Sheharyar Naseer

Quickly search for files in Unix Terminal

find is a powerful command-line utility but most of the time I just really need to search for matching files and directories in the current directory. I also usually end up grep-ing the output and using wildcards around the argument.

So why not just simplify the whole thing?

Creating a simple function that does that for us would be the way to go, so this should do the job:

search() {
    find . -iname "*$1*" -d | sed 's/^..//' | grep -i --color "$1"

Let me explain what this does. find does a case-insensitive -iname search in the current directory . of all the files and folders matching the provided string "*$1*" and also looks in sub-directories -d. Then sed deletes the first two characters of each line (they are ./) to clean up the results. grep -i is then used to highlight the string in the results.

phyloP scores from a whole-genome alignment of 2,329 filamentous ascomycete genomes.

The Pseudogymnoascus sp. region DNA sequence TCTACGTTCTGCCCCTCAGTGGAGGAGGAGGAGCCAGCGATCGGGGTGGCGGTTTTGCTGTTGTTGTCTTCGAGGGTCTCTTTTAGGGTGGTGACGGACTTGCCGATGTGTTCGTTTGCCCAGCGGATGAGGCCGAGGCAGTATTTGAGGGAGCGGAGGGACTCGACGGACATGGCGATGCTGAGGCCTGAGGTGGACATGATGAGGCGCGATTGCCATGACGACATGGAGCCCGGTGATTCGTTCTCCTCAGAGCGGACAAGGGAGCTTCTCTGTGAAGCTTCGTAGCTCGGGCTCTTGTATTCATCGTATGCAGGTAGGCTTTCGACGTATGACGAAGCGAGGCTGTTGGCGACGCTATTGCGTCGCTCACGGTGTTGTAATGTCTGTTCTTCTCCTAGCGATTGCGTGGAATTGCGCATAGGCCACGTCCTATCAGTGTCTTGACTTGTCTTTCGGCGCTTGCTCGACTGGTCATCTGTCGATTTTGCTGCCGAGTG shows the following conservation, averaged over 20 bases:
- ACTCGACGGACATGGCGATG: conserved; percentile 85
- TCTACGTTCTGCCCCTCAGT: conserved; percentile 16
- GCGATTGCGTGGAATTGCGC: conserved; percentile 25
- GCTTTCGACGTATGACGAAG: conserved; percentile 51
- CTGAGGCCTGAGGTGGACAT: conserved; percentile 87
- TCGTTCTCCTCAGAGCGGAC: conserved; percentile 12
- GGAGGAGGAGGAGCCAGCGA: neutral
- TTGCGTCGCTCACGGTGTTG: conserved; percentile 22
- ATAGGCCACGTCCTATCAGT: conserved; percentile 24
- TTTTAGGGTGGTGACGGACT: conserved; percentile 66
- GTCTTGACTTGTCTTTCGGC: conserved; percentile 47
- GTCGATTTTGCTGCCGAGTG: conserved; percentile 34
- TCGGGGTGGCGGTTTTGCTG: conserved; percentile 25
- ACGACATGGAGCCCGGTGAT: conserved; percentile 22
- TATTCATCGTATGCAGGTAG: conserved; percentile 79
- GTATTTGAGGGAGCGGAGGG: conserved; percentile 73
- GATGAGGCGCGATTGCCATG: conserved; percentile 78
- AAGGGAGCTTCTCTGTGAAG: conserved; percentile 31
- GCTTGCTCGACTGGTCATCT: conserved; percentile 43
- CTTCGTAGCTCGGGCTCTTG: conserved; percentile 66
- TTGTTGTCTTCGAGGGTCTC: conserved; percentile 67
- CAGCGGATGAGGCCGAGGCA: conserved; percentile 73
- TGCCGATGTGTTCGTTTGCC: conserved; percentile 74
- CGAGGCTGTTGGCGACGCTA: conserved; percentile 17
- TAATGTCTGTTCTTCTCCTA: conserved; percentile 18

You can use it like this:

$ search vim

You can now add this function to your .bash_profile or better yet, your .dotfiles so it always gets loaded in to your shell session. I’ve modified this function a bit more to accept multiple arguments:

search() {
    if [[ $# -eq 0 ]] ; then
        echo "no arguments provided"
        echo "usage: search string [string2 string3 ...]"
        echo ""
        for i in "$@"; do
            find . -iname "*$i*" -d | sed 's/^..//' | grep -i --color "$i"
            echo ""

Now go! Be Free!